A little known prime viewing spot of the Taj Mahal exists opposite the monument on the northern shores of the Yamuna River in Agra. It is Mehtab Bagh, a centuries old garden complex, open to the public but little advertised and not easily visited for short term Agra visitors.
Translated as Moonlight Garden, Mehtab Bagh is is estimated to have been built by Emperor Babur in the early 1500’s, as the ultimate viewing place of the Taj Mahal. The Mughal garden was built to the identical width of the Taj Mahal complex and is exactly aligned with the marble mausoleum.
Picture perfect views of the Taj Mahal can easily be had from nearly every point of the garden due to the exacting build of the garden plot.
Mehtab Bagh is a charbagh complex. Char translates as 4, bagh translates as garden. Thus, it is a four compartment garden design. This classic style of Mughal garden lies within a perfect square shape. When it was originally built, it is thought that the garden exhibited walk ways, reflecting pools with fountains, and shaded pavilions nestled within trees, fragrant flowers and native shrubbery.
Lying in the flood plains of Yamuna River, Mehtab Bagh fell into a state of disrepair until the early 1990’s. The once magical garden was nearly forgotten as it sat covered in sand and wild jungle vegetation.
Restoration of Mehtab Bagh began in 1994, headed by the Archeological Survey of India (ASI). This included excavation of the 25 acre site which revealed a huge octagonal tank furnished with 25 fountains, a small central tank and a baradari on the east.
The rehabilitation of Mehtab Bagh by ASI was designed to return the garden back to its original status as a true mughal garden. ASI landscape artists painstakingly planned the replanting of trees, plants and foliage to match the original Mughal gardens of India. More than 80 types of plants adopted in Mughal horticulture can now be found in Mehtab Bagh.
A typical mughal garden is planted in such a way that tall trees are followed by short trees, which are followed then by shrubs before finally ending with flowering plants.
Tourists of Taj Mahal will read about a rumored Black Taj which is said to have had a foundation built at the site of Mehtab Bagh. Unfortunately, as much as we all love an intriguing story or the idea of dueling monuments, this has been proven untrue. Although there is a crumbled foundation directly across from the present day Taj Mahal monument, it was confirmed during excavations to be nothing more than part of the former garden complex.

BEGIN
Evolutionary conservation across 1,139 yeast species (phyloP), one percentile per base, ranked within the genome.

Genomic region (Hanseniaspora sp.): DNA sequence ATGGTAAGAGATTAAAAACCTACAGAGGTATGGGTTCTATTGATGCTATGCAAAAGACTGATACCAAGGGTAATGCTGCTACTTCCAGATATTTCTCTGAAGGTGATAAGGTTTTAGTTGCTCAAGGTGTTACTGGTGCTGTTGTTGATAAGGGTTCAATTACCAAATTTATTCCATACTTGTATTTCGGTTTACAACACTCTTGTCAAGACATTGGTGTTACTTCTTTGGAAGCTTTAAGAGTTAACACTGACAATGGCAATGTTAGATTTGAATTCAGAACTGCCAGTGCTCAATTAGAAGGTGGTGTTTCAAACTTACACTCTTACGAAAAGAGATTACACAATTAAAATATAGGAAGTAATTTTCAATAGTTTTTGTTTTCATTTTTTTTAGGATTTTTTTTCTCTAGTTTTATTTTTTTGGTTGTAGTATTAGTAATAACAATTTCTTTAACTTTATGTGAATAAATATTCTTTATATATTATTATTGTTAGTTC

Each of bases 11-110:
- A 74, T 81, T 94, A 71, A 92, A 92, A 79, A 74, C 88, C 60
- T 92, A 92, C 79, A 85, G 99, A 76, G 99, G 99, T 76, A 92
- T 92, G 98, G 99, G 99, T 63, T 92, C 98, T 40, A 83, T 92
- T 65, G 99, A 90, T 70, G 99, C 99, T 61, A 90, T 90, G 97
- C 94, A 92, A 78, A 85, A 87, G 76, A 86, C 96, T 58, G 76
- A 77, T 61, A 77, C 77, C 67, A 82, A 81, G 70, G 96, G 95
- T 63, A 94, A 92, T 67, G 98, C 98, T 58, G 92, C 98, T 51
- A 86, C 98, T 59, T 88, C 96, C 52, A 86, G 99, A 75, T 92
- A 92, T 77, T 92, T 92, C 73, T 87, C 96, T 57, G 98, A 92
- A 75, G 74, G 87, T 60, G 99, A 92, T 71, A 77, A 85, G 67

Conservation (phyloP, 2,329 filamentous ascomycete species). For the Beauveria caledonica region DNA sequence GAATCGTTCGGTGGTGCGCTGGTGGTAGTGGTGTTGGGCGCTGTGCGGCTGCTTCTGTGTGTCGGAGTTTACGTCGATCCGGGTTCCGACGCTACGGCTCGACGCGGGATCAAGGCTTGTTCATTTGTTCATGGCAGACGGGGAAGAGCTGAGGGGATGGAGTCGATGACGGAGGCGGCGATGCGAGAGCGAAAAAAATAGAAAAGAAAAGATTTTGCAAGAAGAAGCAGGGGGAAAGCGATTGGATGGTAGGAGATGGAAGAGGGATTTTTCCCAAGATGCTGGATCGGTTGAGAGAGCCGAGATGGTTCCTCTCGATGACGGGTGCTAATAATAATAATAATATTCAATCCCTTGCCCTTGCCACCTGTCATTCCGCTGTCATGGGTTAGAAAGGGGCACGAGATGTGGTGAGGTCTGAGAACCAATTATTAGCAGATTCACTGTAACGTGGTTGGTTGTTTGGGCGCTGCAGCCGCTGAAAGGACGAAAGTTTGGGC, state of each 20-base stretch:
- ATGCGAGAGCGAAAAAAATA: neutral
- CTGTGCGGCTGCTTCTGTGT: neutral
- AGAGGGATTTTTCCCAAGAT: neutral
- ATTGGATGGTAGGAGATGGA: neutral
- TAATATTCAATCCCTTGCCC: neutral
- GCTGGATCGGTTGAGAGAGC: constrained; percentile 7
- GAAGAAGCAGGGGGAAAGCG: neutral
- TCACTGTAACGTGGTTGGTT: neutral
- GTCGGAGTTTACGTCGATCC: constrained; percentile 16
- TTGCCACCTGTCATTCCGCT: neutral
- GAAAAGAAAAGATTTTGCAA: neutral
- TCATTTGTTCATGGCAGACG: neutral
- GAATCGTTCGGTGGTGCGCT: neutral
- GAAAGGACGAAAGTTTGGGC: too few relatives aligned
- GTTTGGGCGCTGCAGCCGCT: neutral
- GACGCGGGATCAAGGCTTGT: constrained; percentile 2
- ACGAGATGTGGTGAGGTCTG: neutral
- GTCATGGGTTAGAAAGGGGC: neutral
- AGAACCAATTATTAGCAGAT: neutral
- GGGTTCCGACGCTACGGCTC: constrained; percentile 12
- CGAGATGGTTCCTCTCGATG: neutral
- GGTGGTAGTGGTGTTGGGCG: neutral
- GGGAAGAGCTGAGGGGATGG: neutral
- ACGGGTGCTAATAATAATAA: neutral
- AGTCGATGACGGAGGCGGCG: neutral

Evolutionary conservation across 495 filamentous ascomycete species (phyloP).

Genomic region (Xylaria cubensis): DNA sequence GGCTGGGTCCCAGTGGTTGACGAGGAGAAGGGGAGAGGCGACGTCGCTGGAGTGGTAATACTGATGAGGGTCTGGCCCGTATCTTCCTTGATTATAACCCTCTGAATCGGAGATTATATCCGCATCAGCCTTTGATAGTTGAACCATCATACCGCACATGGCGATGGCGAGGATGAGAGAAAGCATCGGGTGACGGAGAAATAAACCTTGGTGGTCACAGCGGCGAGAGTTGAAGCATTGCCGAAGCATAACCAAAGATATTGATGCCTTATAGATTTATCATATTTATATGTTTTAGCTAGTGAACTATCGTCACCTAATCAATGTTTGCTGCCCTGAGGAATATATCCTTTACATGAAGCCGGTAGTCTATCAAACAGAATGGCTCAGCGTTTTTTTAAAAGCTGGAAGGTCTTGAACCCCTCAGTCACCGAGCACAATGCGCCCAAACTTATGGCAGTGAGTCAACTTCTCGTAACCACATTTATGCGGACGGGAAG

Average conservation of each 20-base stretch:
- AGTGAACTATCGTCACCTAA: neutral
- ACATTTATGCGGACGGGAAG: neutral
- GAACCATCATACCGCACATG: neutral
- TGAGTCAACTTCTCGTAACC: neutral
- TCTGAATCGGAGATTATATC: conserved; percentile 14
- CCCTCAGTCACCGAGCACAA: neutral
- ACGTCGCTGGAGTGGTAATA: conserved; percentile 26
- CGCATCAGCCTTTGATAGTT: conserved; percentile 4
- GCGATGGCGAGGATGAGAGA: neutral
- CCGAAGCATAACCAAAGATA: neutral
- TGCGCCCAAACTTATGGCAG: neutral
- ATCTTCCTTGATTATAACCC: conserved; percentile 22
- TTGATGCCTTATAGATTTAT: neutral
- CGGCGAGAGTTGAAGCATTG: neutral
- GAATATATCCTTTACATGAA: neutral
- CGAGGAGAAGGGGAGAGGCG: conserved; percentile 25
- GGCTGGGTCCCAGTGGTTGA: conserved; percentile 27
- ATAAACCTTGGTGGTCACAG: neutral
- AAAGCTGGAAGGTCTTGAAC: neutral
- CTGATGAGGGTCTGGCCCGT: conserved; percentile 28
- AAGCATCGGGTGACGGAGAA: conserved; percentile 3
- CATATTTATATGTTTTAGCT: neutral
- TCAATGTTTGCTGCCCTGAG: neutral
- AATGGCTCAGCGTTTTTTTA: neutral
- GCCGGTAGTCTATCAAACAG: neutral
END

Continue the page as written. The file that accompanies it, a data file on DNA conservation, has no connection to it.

A visit to the Taj Mahal is greatly enhanced by a stop at Mehtab Bagh if possible. Tourists can reach the site by tuk tuk or local taxi, however it is much easier and more comfortable by car and driver service. It is not for the faint of heart as the ride from Taj Mahal or Agra Fort to Mehtab Bagh involves crossing the city of Agra on roads that are notoriously lousy, riddled by traffic jams, blaring horns, and narrow crossings.
Most tourists visit Agra during the cooler winter months of October through March. Mornings are typically begun by strong fog in the early hours which can shroud the majestic architecture of the Taj Mahal. Starting at Mehtab Bagh is an excellent way to capture the sun breaking through the clouds before the haze of the afternoon has a chance to set. Add in a stop at Itmad-ud-Duala and Chini-Ka-Rauza, and you’ll feel as though the effort to reach this side of Agra was doubly worthwhile.
Visitors to Mehtab Bagh won’t find many other tourists. A few domestic travelers wander through the meticulously maintained paths as gardeners and various workers trim, plant, water, and tend to the sprawling vegetation. Newly rebuilt fountains are sometimes switched on giving just a hint of how glorious the original mughal garden must have been.
Young lovers can be spotted under the shade of a tree or mulling through the various flower lined lanes. Beautiful birds and other small wildlife roam freely among the dark green hue of ground cover.
Timing and Entry Fee
Mehtab Bagh is open from sunrise to sunset.
Citizens of India and visitors of SAARC* and BIMSTEC** Countries: ₹5
*Bangladesh, Nepal, Bhutan, Sri Lanka, Pakistan, Maldives and Afghanistan
**Bangladesh, Nepal, Bhutan, Sri Lanka, Thailand and Myanmar
Foreign visitors: ₹100
Children up to age 15 (foreign and domestic): Free
There is no time limit to how long visitors may stay within the garden. And there are no posted rules on allowable such as eatables or drinks. Come early for sunrise shots of the Taj Mahal, stay for a picnic, and watch the afternoon set before capturing a sunset photo.
Don’t expect a grand entrance on the scale of say Agra Fort or the Taj Mahal. The entrance to Mehtab Bagh is reserved and understated. A simple ticket booth sits within a barbed wire fence extending along the garden walls. Limited street parking is found nearby. A few touts sit near the entrance selling the usual Indian trinkets: bangles, hand paint blocks, miniature Taj Mahal sculptures, etc. And last but not least, camel rides can be taken up and down the road running parallel the garden for a fee.